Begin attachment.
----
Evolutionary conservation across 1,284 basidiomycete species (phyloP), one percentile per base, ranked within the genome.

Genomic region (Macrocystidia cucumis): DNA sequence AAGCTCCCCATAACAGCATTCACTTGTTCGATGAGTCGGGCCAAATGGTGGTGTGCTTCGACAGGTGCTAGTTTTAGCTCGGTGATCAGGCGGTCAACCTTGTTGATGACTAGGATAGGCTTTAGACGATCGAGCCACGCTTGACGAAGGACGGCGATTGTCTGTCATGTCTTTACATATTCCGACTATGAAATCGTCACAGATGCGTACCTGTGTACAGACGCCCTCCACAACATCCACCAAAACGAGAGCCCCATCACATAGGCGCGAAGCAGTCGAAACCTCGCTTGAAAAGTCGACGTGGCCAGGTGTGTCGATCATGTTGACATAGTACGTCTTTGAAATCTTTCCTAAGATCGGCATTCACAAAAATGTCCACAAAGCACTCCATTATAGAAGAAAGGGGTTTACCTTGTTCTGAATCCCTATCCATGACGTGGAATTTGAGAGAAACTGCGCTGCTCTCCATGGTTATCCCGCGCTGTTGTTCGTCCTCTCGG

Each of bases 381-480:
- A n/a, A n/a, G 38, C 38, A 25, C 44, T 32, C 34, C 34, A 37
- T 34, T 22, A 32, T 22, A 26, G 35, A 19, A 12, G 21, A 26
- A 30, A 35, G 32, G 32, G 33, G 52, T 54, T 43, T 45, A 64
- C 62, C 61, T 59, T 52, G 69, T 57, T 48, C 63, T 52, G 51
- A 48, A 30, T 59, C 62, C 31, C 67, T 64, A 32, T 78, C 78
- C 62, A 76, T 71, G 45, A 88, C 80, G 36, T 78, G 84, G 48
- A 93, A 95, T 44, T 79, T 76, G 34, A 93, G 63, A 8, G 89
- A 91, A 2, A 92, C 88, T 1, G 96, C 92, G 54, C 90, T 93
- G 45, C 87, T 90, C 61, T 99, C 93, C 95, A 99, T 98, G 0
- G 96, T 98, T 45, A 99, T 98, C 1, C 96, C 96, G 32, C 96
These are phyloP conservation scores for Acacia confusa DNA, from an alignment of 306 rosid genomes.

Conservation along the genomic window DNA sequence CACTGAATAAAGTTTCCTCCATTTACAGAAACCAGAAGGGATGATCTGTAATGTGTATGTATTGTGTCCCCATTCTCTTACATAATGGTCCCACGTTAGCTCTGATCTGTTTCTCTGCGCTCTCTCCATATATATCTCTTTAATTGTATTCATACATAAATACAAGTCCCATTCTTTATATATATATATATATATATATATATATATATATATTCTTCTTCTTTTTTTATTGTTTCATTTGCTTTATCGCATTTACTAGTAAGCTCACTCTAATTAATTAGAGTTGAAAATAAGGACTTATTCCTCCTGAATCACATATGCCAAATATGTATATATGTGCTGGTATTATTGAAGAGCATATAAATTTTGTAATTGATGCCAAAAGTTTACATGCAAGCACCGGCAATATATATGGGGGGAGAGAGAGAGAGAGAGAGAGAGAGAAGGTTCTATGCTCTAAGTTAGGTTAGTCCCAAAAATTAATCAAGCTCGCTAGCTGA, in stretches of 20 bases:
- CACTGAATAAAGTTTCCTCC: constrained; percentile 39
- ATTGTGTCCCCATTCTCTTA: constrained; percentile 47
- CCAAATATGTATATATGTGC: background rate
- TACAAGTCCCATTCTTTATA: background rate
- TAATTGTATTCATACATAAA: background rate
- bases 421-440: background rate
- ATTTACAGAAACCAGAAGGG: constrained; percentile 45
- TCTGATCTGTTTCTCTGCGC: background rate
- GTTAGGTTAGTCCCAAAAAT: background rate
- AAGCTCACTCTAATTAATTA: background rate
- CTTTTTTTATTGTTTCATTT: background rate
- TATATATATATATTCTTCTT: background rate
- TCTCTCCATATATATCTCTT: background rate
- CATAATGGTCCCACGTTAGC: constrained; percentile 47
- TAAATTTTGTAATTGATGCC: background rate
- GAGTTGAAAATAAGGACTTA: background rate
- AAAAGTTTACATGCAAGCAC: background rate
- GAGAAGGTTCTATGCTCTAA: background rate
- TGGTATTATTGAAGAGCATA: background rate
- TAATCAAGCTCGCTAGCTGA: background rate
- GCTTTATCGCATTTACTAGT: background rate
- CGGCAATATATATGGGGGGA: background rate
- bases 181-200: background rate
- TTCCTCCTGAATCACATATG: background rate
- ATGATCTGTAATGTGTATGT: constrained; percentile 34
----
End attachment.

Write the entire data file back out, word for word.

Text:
Evolutionary conservation across 1,284 basidiomycete species (phyloP), one percentile per base, ranked within the genome.

Genomic region (Macrocystidia cucumis): DNA sequence AAGCTCCCCATAACAGCATTCACTTGTTCGATGAGTCGGGCCAAATGGTGGTGTGCTTCGACAGGTGCTAGTTTTAGCTCGGTGATCAGGCGGTCAACCTTGTTGATGACTAGGATAGGCTTTAGACGATCGAGCCACGCTTGACGAAGGACGGCGATTGTCTGTCATGTCTTTACATATTCCGACTATGAAATCGTCACAGATGCGTACCTGTGTACAGACGCCCTCCACAACATCCACCAAAACGAGAGCCCCATCACATAGGCGCGAAGCAGTCGAAACCTCGCTTGAAAAGTCGACGTGGCCAGGTGTGTCGATCATGTTGACATAGTACGTCTTTGAAATCTTTCCTAAGATCGGCATTCACAAAAATGTCCACAAAGCACTCCATTATAGAAGAAAGGGGTTTACCTTGTTCTGAATCCCTATCCATGACGTGGAATTTGAGAGAAACTGCGCTGCTCTCCATGGTTATCCCGCGCTGTTGTTCGTCCTCTCGG

Each of bases 381-480:
- A n/a, A n/a, G 38, C 38, A 25, C 44, T 32, C 34, C 34, A 37
- T 34, T 22, A 32, T 22, A 26, G 35, A 19, A 12, G 21, A 26
- A 30, A 35, G 32, G 32, G 33, G 52, T 54, T 43, T 45, A 64
- C 62, C 61, T 59, T 52, G 69, T 57, T 48, C 63, T 52, G 51
- A 48, A 30, T 59, C 62, C 31, C 67, T 64, A 32, T 78, C 78
- C 62, A 76, T 71, G 45, A 88, C 80, G 36, T 78, G 84, G 48
- A 93, A 95, T 44, T 79, T 76, G 34, A 93, G 63, A 8, G 89
- A 91, A 2, A 92, C 88, T 1, G 96, C 92, G 54, C 90, T 93
- G 45, C 87, T 90, C 61, T 99, C 93, C 95, A 99, T 98, G 0
- G 96, T 98, T 45, A 99, T 98, C 1, C 96, C 96, G 32, C 96
These are phyloP conservation scores for Acacia confusa DNA, from an alignment of 306 rosid genomes.

Conservation along the genomic window DNA sequence CACTGAATAAAGTTTCCTCCATTTACAGAAACCAGAAGGGATGATCTGTAATGTGTATGTATTGTGTCCCCATTCTCTTACATAATGGTCCCACGTTAGCTCTGATCTGTTTCTCTGCGCTCTCTCCATATATATCTCTTTAATTGTATTCATACATAAATACAAGTCCCATTCTTTATATATATATATATATATATATATATATATATATATTCTTCTTCTTTTTTTATTGTTTCATTTGCTTTATCGCATTTACTAGTAAGCTCACTCTAATTAATTAGAGTTGAAAATAAGGACTTATTCCTCCTGAATCACATATGCCAAATATGTATATATGTGCTGGTATTATTGAAGAGCATATAAATTTTGTAATTGATGCCAAAAGTTTACATGCAAGCACCGGCAATATATATGGGGGGAGAGAGAGAGAGAGAGAGAGAGAGAAGGTTCTATGCTCTAAGTTAGGTTAGTCCCAAAAATTAATCAAGCTCGCTAGCTGA, in stretches of 20 bases:
- CACTGAATAAAGTTTCCTCC: constrained; percentile 39
- ATTGTGTCCCCATTCTCTTA: constrained; percentile 47
- CCAAATATGTATATATGTGC: background rate
- TACAAGTCCCATTCTTTATA: background rate
- TAATTGTATTCATACATAAA: background rate
- bases 421-440: background rate
- ATTTACAGAAACCAGAAGGG: constrained; percentile 45
- TCTGATCTGTTTCTCTGCGC: background rate
- GTTAGGTTAGTCCCAAAAAT: background rate
- AAGCTCACTCTAATTAATTA: background rate
- CTTTTTTTATTGTTTCATTT: background rate
- TATATATATATATTCTTCTT: background rate
- TCTCTCCATATATATCTCTT: background rate
- CATAATGGTCCCACGTTAGC: constrained; percentile 47
- TAAATTTTGTAATTGATGCC: background rate
- GAGTTGAAAATAAGGACTTA: background rate
- AAAAGTTTACATGCAAGCAC: background rate
- GAGAAGGTTCTATGCTCTAA: background rate
- TGGTATTATTGAAGAGCATA: background rate
- TAATCAAGCTCGCTAGCTGA: background rate
- GCTTTATCGCATTTACTAGT: background rate
- CGGCAATATATATGGGGGGA: background rate
- bases 181-200: background rate
- TTCCTCCTGAATCACATATG: background rate
- ATGATCTGTAATGTGTATGT: constrained; percentile 34